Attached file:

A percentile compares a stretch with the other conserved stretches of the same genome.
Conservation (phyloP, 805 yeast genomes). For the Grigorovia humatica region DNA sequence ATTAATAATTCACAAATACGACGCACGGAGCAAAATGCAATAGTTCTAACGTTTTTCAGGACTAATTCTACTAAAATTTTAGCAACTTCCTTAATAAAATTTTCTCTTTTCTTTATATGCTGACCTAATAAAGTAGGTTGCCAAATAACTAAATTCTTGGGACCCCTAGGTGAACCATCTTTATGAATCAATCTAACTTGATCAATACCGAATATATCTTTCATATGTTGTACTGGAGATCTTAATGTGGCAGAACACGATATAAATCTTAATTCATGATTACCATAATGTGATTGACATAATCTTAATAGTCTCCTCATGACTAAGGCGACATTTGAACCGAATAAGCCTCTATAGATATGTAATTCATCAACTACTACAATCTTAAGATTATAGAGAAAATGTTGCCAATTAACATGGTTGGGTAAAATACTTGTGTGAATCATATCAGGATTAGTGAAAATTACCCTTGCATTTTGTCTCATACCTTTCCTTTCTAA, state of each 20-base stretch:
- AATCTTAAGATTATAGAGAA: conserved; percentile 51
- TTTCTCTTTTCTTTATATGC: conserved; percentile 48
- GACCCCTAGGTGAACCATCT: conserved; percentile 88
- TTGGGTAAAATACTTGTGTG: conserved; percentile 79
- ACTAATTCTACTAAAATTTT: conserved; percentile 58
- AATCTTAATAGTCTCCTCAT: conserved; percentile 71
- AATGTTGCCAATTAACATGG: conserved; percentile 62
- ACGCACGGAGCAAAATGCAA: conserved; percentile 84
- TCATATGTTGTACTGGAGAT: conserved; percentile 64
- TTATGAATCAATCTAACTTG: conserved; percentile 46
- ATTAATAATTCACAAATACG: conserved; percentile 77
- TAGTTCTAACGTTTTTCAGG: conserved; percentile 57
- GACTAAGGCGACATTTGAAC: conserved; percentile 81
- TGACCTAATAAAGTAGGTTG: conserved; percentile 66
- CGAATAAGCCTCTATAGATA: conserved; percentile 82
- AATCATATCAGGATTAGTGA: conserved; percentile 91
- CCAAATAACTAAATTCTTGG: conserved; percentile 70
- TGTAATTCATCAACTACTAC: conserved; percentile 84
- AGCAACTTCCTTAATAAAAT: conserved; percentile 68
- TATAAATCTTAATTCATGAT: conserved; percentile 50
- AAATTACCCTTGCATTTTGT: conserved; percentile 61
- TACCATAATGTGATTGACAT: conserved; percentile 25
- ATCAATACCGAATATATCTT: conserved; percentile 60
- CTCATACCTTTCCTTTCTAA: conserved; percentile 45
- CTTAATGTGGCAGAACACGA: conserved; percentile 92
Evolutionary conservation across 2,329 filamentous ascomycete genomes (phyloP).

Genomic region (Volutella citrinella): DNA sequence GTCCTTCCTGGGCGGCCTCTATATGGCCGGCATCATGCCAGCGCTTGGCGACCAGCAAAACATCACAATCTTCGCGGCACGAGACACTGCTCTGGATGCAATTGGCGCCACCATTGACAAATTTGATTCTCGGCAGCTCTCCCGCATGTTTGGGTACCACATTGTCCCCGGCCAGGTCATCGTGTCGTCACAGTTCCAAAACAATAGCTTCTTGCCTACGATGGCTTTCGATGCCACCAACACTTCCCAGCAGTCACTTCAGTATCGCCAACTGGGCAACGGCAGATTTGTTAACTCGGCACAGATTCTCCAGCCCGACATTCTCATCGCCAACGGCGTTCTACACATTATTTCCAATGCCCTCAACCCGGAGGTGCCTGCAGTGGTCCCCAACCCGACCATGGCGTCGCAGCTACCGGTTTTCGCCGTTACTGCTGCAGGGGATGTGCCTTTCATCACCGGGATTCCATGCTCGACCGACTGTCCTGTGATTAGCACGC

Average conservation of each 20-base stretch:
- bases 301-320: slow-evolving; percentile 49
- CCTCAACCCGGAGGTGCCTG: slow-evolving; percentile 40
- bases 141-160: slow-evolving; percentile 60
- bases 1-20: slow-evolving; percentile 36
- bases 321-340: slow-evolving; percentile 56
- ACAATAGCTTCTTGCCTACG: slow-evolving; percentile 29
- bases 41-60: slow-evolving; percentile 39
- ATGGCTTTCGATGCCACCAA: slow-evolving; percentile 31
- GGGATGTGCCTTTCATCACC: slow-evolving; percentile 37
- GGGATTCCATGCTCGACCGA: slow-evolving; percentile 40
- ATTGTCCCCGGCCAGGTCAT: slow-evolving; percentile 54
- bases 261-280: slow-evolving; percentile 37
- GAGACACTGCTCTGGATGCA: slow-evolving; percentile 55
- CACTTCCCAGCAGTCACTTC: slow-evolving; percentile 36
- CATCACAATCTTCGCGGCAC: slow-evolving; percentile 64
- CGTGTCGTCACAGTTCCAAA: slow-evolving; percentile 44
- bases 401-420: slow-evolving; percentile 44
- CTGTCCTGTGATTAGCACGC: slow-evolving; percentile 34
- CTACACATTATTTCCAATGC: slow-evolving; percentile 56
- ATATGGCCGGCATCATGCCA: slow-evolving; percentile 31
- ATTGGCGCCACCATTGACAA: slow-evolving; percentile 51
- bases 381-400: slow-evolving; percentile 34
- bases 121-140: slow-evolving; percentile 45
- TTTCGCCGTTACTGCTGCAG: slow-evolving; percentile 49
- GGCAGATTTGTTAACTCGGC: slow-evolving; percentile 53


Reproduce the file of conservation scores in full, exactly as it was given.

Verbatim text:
A percentile compares a stretch with the other conserved stretches of the same genome.
Conservation (phyloP, 805 yeast genomes). For the Grigorovia humatica region DNA sequence ATTAATAATTCACAAATACGACGCACGGAGCAAAATGCAATAGTTCTAACGTTTTTCAGGACTAATTCTACTAAAATTTTAGCAACTTCCTTAATAAAATTTTCTCTTTTCTTTATATGCTGACCTAATAAAGTAGGTTGCCAAATAACTAAATTCTTGGGACCCCTAGGTGAACCATCTTTATGAATCAATCTAACTTGATCAATACCGAATATATCTTTCATATGTTGTACTGGAGATCTTAATGTGGCAGAACACGATATAAATCTTAATTCATGATTACCATAATGTGATTGACATAATCTTAATAGTCTCCTCATGACTAAGGCGACATTTGAACCGAATAAGCCTCTATAGATATGTAATTCATCAACTACTACAATCTTAAGATTATAGAGAAAATGTTGCCAATTAACATGGTTGGGTAAAATACTTGTGTGAATCATATCAGGATTAGTGAAAATTACCCTTGCATTTTGTCTCATACCTTTCCTTTCTAA, state of each 20-base stretch:
- AATCTTAAGATTATAGAGAA: conserved; percentile 51
- TTTCTCTTTTCTTTATATGC: conserved; percentile 48
- GACCCCTAGGTGAACCATCT: conserved; percentile 88
- TTGGGTAAAATACTTGTGTG: conserved; percentile 79
- ACTAATTCTACTAAAATTTT: conserved; percentile 58
- AATCTTAATAGTCTCCTCAT: conserved; percentile 71
- AATGTTGCCAATTAACATGG: conserved; percentile 62
- ACGCACGGAGCAAAATGCAA: conserved; percentile 84
- TCATATGTTGTACTGGAGAT: conserved; percentile 64
- TTATGAATCAATCTAACTTG: conserved; percentile 46
- ATTAATAATTCACAAATACG: conserved; percentile 77
- TAGTTCTAACGTTTTTCAGG: conserved; percentile 57
- GACTAAGGCGACATTTGAAC: conserved; percentile 81
- TGACCTAATAAAGTAGGTTG: conserved; percentile 66
- CGAATAAGCCTCTATAGATA: conserved; percentile 82
- AATCATATCAGGATTAGTGA: conserved; percentile 91
- CCAAATAACTAAATTCTTGG: conserved; percentile 70
- TGTAATTCATCAACTACTAC: conserved; percentile 84
- AGCAACTTCCTTAATAAAAT: conserved; percentile 68
- TATAAATCTTAATTCATGAT: conserved; percentile 50
- AAATTACCCTTGCATTTTGT: conserved; percentile 61
- TACCATAATGTGATTGACAT: conserved; percentile 25
- ATCAATACCGAATATATCTT: conserved; percentile 60
- CTCATACCTTTCCTTTCTAA: conserved; percentile 45
- CTTAATGTGGCAGAACACGA: conserved; percentile 92
Evolutionary conservation across 2,329 filamentous ascomycete genomes (phyloP).

Genomic region (Volutella citrinella): DNA sequence GTCCTTCCTGGGCGGCCTCTATATGGCCGGCATCATGCCAGCGCTTGGCGACCAGCAAAACATCACAATCTTCGCGGCACGAGACACTGCTCTGGATGCAATTGGCGCCACCATTGACAAATTTGATTCTCGGCAGCTCTCCCGCATGTTTGGGTACCACATTGTCCCCGGCCAGGTCATCGTGTCGTCACAGTTCCAAAACAATAGCTTCTTGCCTACGATGGCTTTCGATGCCACCAACACTTCCCAGCAGTCACTTCAGTATCGCCAACTGGGCAACGGCAGATTTGTTAACTCGGCACAGATTCTCCAGCCCGACATTCTCATCGCCAACGGCGTTCTACACATTATTTCCAATGCCCTCAACCCGGAGGTGCCTGCAGTGGTCCCCAACCCGACCATGGCGTCGCAGCTACCGGTTTTCGCCGTTACTGCTGCAGGGGATGTGCCTTTCATCACCGGGATTCCATGCTCGACCGACTGTCCTGTGATTAGCACGC

Average conservation of each 20-base stretch:
- bases 301-320: slow-evolving; percentile 49
- CCTCAACCCGGAGGTGCCTG: slow-evolving; percentile 40
- bases 141-160: slow-evolving; percentile 60
- bases 1-20: slow-evolving; percentile 36
- bases 321-340: slow-evolving; percentile 56
- ACAATAGCTTCTTGCCTACG: slow-evolving; percentile 29
- bases 41-60: slow-evolving; percentile 39
- ATGGCTTTCGATGCCACCAA: slow-evolving; percentile 31
- GGGATGTGCCTTTCATCACC: slow-evolving; percentile 37
- GGGATTCCATGCTCGACCGA: slow-evolving; percentile 40
- ATTGTCCCCGGCCAGGTCAT: slow-evolving; percentile 54
- bases 261-280: slow-evolving; percentile 37
- GAGACACTGCTCTGGATGCA: slow-evolving; percentile 55
- CACTTCCCAGCAGTCACTTC: slow-evolving; percentile 36
- CATCACAATCTTCGCGGCAC: slow-evolving; percentile 64
- CGTGTCGTCACAGTTCCAAA: slow-evolving; percentile 44
- bases 401-420: slow-evolving; percentile 44
- CTGTCCTGTGATTAGCACGC: slow-evolving; percentile 34
- CTACACATTATTTCCAATGC: slow-evolving; percentile 56
- ATATGGCCGGCATCATGCCA: slow-evolving; percentile 31
- ATTGGCGCCACCATTGACAA: slow-evolving; percentile 51
- bases 381-400: slow-evolving; percentile 34
- bases 121-140: slow-evolving; percentile 45
- TTTCGCCGTTACTGCTGCAG: slow-evolving; percentile 49
- GGCAGATTTGTTAACTCGGC: slow-evolving; percentile 53